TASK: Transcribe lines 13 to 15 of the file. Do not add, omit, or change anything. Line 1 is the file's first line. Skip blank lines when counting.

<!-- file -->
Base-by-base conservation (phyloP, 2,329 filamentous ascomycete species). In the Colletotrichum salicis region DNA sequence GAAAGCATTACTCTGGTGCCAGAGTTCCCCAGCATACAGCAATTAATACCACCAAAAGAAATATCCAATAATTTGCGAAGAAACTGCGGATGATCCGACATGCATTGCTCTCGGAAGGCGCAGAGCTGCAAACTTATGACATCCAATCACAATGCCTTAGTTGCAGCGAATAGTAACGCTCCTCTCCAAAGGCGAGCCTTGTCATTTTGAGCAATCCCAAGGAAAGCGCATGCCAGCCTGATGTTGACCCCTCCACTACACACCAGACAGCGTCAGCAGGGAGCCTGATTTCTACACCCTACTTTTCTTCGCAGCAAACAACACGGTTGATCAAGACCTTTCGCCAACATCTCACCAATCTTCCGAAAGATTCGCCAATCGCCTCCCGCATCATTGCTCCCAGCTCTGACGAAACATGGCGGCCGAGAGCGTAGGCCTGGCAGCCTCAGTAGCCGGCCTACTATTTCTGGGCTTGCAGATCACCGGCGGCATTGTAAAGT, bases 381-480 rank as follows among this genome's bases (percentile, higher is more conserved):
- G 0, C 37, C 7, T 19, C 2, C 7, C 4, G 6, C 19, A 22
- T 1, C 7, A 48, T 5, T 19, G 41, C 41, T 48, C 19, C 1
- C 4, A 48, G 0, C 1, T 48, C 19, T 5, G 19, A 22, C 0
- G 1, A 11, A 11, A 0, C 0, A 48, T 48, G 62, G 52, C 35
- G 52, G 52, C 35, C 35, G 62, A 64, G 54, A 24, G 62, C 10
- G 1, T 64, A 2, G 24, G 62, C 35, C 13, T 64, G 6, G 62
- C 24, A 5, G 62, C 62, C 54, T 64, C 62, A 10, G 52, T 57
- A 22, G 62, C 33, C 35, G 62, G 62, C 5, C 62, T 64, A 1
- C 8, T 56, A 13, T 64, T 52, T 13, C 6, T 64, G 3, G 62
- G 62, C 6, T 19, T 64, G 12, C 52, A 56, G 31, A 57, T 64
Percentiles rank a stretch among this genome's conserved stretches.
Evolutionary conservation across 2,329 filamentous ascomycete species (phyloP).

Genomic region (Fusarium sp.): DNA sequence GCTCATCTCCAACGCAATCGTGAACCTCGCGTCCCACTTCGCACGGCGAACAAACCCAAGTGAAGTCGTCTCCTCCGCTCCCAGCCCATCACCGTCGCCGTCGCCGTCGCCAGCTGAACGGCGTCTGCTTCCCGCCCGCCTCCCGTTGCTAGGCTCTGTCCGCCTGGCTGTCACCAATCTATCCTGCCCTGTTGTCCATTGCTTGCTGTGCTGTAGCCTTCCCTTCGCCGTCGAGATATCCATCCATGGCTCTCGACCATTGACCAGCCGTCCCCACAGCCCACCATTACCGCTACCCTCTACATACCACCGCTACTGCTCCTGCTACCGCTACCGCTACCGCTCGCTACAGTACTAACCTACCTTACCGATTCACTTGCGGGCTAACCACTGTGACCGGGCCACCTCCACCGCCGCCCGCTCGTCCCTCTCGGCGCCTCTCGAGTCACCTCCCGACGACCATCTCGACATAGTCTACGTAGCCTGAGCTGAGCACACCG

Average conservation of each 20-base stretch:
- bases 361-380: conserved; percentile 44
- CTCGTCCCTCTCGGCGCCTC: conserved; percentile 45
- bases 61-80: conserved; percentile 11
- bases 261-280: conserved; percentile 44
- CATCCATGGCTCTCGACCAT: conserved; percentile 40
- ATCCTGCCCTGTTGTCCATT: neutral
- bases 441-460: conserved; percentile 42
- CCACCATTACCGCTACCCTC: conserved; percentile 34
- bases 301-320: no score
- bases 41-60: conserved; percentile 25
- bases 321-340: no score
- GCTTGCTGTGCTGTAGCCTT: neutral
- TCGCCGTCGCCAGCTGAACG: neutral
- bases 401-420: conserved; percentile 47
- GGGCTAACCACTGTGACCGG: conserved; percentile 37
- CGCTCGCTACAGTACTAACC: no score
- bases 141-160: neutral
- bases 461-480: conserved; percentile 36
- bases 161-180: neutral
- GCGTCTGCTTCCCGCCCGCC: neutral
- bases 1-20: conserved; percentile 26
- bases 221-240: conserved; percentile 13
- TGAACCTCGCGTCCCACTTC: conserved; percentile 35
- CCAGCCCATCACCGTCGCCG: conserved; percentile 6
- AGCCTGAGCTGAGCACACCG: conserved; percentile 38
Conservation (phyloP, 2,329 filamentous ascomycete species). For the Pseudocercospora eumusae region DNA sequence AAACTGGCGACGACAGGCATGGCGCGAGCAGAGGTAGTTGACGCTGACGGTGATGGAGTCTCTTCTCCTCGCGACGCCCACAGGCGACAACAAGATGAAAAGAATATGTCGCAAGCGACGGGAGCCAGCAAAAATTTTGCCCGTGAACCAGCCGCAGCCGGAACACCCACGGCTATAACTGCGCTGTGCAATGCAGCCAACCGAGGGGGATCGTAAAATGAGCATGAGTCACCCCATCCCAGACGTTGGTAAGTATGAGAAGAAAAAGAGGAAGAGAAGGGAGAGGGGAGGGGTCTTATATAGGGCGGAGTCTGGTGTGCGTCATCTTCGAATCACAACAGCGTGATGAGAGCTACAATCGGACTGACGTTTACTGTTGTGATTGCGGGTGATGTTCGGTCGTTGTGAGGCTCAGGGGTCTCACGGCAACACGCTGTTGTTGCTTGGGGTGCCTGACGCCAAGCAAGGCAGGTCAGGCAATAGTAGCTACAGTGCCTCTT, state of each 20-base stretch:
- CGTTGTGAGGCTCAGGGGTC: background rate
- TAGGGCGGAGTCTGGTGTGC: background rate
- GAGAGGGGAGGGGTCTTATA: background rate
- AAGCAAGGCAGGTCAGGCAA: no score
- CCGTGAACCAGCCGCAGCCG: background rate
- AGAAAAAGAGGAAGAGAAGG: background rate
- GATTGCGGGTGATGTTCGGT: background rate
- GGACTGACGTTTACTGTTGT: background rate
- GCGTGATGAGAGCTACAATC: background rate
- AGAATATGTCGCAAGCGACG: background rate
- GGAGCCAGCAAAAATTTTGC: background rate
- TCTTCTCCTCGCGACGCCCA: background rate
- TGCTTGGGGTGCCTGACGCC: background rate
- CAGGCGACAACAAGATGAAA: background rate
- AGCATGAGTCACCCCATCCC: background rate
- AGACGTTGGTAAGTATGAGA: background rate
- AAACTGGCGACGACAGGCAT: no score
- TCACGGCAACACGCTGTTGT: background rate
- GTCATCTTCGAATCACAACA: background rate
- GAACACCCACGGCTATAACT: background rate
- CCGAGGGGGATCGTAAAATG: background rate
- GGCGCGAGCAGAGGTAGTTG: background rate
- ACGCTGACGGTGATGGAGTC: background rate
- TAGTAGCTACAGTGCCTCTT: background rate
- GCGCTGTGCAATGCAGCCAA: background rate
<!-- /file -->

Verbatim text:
Evolutionary conservation across 2,329 filamentous ascomycete species (phyloP).

Genomic region (Fusarium sp.): DNA sequence GCTCATCTCCAACGCAATCGTGAACCTCGCGTCCCACTTCGCACGGCGAACAAACCCAAGTGAAGTCGTCTCCTCCGCTCCCAGCCCATCACCGTCGCCGTCGCCGTCGCCAGCTGAACGGCGTCTGCTTCCCGCCCGCCTCCCGTTGCTAGGCTCTGTCCGCCTGGCTGTCACCAATCTATCCTGCCCTGTTGTCCATTGCTTGCTGTGCTGTAGCCTTCCCTTCGCCGTCGAGATATCCATCCATGGCTCTCGACCATTGACCAGCCGTCCCCACAGCCCACCATTACCGCTACCCTCTACATACCACCGCTACTGCTCCTGCTACCGCTACCGCTACCGCTCGCTACAGTACTAACCTACCTTACCGATTCACTTGCGGGCTAACCACTGTGACCGGGCCACCTCCACCGCCGCCCGCTCGTCCCTCTCGGCGCCTCTCGAGTCACCTCCCGACGACCATCTCGACATAGTCTACGTAGCCTGAGCTGAGCACACCG

Average conservation of each 20-base stretch: